After taking a hot bath and calming a bit, I told my parents everything. Do you know what my mother's reaction was? "Never again will you set foot in that office! I do not want to be worried every day or get bad news about you!”
I was so tired I did not bother to answer but I slept badly that night. I was very confused and lots of ideas jostled in my head. SOS had been the saviour that night. So, am I going to flee? If I was not there tonight, maybe the mother would have thrown her girl in front of a car. I was in bed thinking but, before falling asleep, I knew something: this evening, I have turned from a late teenager to an adult and I have found myself.
An experience that got anchored in my life
After twenty-two years, I am still here in SOS, trying to help children with the little that I can and participating in their graduation and wedding ceremonies. For most of them, I am their big sister, their confident. For me, most of them are my best friends, my big children.
Afef joined SOS Children’s Villages Tunisia as an intern in 1996 as part of her degree in International Business. She has now been working for SOS for more than 22 years! Over this period, she has seen many children grow up and fly on their own. After attending their graduation ceremonies, weddings and other private invitations, the children often see Afef like a big sister. Having their trust is her greatest satisfaction.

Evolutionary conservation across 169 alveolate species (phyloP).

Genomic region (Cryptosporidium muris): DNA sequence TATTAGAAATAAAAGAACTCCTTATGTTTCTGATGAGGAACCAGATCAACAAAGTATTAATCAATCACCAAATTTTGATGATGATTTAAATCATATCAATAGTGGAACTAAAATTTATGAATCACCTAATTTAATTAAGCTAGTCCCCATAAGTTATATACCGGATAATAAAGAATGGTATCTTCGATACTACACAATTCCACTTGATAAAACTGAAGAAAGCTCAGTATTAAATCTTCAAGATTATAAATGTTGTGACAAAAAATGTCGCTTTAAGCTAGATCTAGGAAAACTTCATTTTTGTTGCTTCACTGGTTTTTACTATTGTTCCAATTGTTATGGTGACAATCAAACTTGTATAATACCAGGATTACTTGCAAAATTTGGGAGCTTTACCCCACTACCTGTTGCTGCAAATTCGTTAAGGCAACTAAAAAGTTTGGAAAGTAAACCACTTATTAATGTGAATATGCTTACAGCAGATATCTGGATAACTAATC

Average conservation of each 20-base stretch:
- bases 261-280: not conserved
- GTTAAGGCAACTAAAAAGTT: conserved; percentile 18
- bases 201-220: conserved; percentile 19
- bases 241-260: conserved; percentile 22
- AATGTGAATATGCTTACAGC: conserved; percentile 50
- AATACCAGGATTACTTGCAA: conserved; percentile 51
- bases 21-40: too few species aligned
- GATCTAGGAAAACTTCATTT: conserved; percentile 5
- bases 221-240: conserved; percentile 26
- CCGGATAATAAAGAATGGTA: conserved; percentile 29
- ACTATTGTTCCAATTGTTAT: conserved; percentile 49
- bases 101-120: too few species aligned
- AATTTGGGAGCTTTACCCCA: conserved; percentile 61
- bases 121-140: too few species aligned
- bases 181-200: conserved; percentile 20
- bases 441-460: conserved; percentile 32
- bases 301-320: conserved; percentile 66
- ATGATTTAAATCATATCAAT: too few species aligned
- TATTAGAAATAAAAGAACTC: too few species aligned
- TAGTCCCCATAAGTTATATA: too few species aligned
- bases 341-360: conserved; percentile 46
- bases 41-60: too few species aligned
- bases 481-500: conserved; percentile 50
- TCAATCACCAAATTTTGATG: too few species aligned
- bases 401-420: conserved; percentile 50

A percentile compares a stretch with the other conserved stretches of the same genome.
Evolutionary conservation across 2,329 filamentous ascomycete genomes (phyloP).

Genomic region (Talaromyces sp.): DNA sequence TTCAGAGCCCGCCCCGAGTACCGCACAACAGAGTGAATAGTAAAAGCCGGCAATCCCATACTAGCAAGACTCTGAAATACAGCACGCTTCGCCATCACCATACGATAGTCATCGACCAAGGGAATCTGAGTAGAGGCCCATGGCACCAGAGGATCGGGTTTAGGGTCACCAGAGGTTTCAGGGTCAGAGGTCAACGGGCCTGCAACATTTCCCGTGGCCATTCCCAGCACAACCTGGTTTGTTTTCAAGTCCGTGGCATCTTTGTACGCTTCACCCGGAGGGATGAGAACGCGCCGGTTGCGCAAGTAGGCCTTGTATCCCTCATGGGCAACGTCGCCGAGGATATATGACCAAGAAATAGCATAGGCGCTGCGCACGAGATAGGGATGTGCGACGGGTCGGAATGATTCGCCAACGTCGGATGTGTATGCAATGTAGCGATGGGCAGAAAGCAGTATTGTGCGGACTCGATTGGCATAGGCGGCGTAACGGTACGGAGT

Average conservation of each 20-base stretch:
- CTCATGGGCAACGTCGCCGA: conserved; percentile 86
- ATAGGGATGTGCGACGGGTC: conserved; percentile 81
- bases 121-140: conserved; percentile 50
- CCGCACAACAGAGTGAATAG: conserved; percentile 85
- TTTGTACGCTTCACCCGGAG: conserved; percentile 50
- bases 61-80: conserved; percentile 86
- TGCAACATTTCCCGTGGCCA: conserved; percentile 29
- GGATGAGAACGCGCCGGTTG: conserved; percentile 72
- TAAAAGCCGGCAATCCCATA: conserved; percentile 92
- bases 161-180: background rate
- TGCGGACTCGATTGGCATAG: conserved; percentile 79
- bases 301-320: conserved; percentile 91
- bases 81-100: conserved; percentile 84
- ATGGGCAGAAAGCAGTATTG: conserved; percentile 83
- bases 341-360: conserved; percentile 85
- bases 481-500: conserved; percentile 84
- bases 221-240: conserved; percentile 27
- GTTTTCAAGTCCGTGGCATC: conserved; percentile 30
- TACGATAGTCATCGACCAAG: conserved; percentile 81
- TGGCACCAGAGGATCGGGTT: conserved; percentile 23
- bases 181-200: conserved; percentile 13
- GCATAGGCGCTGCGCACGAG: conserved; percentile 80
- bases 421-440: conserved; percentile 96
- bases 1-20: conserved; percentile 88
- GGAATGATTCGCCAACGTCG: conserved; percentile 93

Afef is the youngest in her family, and is a mother of two girls herself. She raises her daughters based on the values of respect, sharing and autonomy. Every morning before dropping her kids off at school, they go to the beach and collect shells. Afef also loves reading in her free time. She has a digital library with over 1,000 books!
Tunisia, where Afef lives, is very multicultural because of its history, having been conquered by the Carthaginians, Romans, Ottomans, Spanish and French. It has been mostly peaceful since being the cradle of the revolution of the Jasmine, until recent years when the wave of terrorism affected many countries. However, Afef knows they will have no place in Tunisia as it struggles to achieve its transitional evolution towards democracy.